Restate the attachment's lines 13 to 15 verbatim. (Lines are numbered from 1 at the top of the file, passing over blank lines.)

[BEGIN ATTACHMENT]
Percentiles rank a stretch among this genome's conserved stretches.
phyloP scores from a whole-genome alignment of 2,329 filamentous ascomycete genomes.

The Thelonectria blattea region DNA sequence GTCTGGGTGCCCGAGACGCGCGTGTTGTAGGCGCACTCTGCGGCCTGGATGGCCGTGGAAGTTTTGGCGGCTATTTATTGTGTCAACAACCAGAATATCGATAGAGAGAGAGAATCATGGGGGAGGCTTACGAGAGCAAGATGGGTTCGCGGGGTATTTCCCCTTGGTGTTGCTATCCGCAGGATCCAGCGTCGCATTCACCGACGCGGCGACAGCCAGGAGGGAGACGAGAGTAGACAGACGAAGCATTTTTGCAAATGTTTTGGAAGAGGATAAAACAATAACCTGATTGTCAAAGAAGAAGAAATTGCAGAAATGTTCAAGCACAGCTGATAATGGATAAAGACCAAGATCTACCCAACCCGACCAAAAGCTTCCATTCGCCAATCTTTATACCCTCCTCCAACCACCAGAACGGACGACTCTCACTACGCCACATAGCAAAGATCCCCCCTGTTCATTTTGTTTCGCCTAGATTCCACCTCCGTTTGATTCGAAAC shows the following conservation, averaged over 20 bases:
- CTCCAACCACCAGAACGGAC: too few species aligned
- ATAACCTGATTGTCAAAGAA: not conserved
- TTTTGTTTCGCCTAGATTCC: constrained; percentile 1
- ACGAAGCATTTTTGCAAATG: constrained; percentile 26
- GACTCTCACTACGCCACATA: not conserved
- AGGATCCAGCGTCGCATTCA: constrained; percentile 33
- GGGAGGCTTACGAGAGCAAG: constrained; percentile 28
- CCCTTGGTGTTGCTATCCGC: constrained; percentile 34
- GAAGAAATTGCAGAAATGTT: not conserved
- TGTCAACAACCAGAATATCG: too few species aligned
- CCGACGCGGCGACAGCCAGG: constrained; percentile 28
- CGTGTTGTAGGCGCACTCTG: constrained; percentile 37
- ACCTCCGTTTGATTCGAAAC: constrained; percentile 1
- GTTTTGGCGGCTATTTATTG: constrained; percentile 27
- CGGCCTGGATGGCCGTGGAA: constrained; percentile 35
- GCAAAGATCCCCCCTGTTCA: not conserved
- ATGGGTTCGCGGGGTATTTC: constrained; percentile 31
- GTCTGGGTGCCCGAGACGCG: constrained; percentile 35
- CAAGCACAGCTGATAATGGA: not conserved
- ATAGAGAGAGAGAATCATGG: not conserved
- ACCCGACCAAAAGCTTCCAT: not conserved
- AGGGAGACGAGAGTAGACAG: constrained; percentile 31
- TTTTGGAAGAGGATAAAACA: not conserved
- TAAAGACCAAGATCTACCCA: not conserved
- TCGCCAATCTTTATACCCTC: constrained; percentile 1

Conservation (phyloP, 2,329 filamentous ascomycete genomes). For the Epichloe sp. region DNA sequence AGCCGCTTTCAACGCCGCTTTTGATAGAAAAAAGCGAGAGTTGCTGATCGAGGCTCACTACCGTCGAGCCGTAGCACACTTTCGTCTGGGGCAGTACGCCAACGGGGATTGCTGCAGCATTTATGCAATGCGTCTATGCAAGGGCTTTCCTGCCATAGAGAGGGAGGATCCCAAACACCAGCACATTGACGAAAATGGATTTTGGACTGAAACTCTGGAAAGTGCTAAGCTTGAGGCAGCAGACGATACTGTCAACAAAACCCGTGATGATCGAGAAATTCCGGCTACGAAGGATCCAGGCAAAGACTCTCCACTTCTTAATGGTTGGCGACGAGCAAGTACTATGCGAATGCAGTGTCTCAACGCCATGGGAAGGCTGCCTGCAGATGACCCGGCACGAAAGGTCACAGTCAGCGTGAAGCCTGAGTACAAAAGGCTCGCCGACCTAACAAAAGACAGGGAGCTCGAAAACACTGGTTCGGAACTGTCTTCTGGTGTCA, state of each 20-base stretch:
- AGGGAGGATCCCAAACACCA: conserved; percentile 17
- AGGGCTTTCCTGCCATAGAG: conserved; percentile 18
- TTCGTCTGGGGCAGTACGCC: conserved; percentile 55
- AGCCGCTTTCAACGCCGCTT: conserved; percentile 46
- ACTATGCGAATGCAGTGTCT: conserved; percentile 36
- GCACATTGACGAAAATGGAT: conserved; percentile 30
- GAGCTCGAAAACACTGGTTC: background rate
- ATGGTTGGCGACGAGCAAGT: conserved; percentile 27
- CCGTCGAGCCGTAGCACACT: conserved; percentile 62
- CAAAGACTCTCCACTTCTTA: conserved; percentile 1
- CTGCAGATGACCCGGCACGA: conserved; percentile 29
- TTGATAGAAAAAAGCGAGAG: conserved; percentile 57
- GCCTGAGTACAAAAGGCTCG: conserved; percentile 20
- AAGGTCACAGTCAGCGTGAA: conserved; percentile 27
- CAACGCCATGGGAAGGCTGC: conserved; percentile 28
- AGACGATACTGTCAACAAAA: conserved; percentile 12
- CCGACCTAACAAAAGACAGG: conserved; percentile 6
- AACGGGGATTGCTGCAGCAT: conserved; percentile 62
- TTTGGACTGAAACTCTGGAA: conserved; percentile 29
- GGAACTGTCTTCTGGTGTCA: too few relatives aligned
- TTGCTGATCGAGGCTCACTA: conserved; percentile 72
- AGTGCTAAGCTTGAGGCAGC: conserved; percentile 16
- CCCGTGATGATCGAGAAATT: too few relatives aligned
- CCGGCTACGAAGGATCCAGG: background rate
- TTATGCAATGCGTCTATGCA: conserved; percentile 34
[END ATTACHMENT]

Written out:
- TGTCAACAACCAGAATATCG: too few species aligned
- CCGACGCGGCGACAGCCAGG: constrained; percentile 28
- CGTGTTGTAGGCGCACTCTG: constrained; percentile 37